Live blogs by @LoveStats! This is a session summary from The
Market Research Event by IIR in Orlando, Florida, November 2011. It was posted mere minutes after completion of the talk. Any
inaccuracies are my own. Any humorous side remarks are also my own. Feel free to leave comments and critiques.
10:00 – Our Increasing Emotional Connection to Food and the Influence of Food Media
Gabe Gordon, VP, Brand Research, Food Category, Scripps Networks
(Food Network, Cooking Channel)
- Harnessing the Power of Food [Buzzword Bingo!]
- n=4500, 100 ethnographic sessions, all to understand how people interact with food; national rep sample and food connectors study [with age cut-off at 65, why do we ignore older people?]
- Food is the ultimate social media [Hm. i highly doubt that. food means nothing to me.]
- Food and cooking then was home-ec class and food behind the counter; now it’s social, men and women, learning about food, expanding your range
- one third of country leads the food conversation; “foodie” is shallow and status oriented
- Who are the food connectors? like sports, travel, entertainment, it’s part of their identity, 41% of 18-34 year olds, 36% of 35-49 year olds, 29% of 50-64 year olds
- They are demographically diverse – 50% of african americans are food connected, 45% more likely than white or asian people
- Food connectors like experimenting with recipes, learning facts about food, look for new ways to make meal time interesting
- There are modes of being a food connector and people gravitate between modes all day long; social eaters, passionate chefs, green enthusiasts, food travelers, healthy thinkers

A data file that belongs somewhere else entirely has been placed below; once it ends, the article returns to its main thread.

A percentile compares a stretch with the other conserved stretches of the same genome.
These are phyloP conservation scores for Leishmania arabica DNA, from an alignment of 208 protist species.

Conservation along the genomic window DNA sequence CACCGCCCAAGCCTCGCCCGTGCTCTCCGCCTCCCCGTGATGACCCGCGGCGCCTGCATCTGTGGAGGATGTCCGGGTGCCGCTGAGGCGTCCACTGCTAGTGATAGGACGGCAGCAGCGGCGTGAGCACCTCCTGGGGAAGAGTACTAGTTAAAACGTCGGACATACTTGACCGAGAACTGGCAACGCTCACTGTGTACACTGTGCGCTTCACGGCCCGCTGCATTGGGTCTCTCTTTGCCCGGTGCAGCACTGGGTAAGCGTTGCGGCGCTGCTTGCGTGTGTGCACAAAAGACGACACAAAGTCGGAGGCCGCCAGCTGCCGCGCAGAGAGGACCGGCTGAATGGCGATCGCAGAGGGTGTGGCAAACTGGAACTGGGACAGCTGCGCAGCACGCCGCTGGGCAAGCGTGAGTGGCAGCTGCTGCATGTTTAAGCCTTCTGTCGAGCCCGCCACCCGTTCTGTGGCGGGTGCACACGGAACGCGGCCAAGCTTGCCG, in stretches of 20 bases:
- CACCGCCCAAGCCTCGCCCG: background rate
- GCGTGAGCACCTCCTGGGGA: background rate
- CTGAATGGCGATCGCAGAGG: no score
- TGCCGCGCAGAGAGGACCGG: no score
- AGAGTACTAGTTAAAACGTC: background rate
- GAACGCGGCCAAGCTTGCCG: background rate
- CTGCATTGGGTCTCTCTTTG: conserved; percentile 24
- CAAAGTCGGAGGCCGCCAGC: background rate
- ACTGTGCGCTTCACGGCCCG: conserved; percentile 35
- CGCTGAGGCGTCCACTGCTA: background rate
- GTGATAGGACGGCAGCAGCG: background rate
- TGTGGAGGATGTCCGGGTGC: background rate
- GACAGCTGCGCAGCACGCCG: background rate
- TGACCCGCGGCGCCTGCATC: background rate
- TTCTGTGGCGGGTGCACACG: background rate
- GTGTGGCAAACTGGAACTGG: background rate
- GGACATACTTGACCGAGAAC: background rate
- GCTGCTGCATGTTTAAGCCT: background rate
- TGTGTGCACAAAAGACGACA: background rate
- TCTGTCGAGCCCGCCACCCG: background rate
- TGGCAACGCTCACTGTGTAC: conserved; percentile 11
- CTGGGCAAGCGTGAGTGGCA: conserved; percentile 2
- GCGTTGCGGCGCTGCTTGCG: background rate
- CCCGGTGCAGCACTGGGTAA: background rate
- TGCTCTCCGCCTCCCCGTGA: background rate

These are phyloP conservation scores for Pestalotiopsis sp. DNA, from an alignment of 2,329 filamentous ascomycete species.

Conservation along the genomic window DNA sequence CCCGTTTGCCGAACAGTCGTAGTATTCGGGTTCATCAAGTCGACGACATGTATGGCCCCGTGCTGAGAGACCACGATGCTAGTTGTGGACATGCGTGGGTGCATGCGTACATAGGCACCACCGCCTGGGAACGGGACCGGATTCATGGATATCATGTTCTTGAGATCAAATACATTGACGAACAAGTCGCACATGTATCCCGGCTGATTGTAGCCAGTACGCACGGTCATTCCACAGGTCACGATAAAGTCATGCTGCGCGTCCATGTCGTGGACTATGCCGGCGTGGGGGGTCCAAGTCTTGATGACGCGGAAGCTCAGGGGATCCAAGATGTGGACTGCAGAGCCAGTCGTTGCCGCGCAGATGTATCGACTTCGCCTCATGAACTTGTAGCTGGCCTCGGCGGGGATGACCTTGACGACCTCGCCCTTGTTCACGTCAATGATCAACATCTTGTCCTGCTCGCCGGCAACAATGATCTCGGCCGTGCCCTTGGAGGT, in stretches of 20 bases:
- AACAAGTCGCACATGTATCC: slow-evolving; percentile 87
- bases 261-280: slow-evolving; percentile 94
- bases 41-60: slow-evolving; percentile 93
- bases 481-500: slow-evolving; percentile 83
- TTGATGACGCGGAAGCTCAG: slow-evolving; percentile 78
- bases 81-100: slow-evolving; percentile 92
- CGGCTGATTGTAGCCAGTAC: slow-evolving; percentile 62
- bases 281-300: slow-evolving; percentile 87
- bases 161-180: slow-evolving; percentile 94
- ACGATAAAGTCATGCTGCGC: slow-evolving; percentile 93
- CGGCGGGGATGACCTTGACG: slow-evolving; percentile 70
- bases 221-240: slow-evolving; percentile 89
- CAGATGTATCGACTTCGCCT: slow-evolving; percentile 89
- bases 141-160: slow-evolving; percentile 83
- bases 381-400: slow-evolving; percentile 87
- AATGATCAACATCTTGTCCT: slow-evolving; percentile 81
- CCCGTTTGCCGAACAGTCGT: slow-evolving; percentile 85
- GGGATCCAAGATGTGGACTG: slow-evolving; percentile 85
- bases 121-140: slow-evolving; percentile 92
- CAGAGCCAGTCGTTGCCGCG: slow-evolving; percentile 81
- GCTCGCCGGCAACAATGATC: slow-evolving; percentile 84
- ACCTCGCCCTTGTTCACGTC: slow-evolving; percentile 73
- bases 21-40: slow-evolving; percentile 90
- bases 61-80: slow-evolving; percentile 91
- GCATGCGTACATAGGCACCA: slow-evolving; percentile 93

- Cooking is more of an expressive opportunity than a chore. You can tell a lot about people by what they bring to a potluck.
- People want to get closer to food now, In mid century, women liberated from cooking with processed and frozen food. Younger people feel like cooking skipped a generation and they want to recall gramma’s recipes
- Now, convenience matters, but people want more meaning, simplicity, history, authenticity
- People want to eat healthier, grow their own food
- You CAN be health conscious and want fast food [sounds familiar…]
- Healthy needs to become “cool”
- No way? Way! The LoveStats Book! #MRX (lovestats.wordpress.com)
- Statistics Poetry by Geeks and Nerds #MRX #Statistics (lovestats.wordpress.com)
- Better way to Use Segmentation by YUM!, TNS, and Taco Bell #TMRE #MRX (lovestats.wordpress.com)
What a nice, genuine speaker! Edward Chao was so sweet and genuinely happy to teach us how emotion mining is a great technique for understanding both the conscious and unconscious. Here are some of the tidbits I thought were interesting.
- We are all experts in emotions but novices working with emotions
- Emotions are always on yet they are mostly subconscious.
- There is no such thing as a pure rational decision.
- Increasing emotions of an advertising campaign does not mean adding more puppy dogs, babies, and ladies in bikinis
- Emotions comes first, behaviour decisions comes next, rationalization comes later. It’s interesting to think about because we always assume we know exactly why we make the decisions we make.
- Why do moms buy name brand treats for themselves but private label treats for their kids? Focus groups tell us that moms think kids can’t tell the difference. But, emotion mining tells us there is a lower emotional reward for the mom who is serving a snack brand to their child compared to having the snack herself. He learned that the personal choice was emotional, whereas the choice for the child was economical. Surveys make this really difficult to discover.
- You just need to find the top emotion and solve that problem.
Conversition Strategies Social Media Research: By researchers, For researchers